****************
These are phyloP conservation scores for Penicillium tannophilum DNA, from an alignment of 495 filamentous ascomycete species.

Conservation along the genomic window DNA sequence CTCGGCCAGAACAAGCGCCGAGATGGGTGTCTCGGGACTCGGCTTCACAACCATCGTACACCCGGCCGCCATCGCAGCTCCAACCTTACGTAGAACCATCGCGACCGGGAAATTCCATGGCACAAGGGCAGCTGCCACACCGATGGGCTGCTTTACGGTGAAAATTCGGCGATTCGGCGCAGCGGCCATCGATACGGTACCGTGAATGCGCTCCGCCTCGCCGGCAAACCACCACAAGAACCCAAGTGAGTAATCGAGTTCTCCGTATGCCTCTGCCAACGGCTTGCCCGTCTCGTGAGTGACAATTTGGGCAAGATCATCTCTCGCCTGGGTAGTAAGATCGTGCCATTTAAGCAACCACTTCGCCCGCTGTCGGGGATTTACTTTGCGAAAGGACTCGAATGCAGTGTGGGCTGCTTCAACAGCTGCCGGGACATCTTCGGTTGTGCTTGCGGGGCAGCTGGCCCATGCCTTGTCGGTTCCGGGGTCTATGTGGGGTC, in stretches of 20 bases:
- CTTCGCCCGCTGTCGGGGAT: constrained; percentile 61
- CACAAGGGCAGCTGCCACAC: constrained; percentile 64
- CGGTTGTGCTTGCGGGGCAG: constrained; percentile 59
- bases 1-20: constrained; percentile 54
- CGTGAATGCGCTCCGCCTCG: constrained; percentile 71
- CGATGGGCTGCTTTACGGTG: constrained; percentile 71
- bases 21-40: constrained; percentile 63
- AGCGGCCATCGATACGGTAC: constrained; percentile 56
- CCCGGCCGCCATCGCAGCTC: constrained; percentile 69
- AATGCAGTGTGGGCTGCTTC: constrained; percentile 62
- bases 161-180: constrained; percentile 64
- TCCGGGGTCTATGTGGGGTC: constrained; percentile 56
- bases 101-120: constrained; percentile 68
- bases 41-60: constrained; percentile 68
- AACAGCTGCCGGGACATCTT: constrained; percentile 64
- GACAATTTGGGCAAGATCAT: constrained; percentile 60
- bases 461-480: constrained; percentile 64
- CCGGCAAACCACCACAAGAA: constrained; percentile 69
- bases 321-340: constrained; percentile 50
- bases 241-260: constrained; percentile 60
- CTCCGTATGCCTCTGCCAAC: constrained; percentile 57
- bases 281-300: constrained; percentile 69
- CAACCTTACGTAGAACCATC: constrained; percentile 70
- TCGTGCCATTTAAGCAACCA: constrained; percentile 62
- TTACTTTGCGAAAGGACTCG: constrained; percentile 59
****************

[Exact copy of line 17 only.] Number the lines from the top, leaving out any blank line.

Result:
- AACAGCTGCCGGGACATCTT: constrained; percentile 64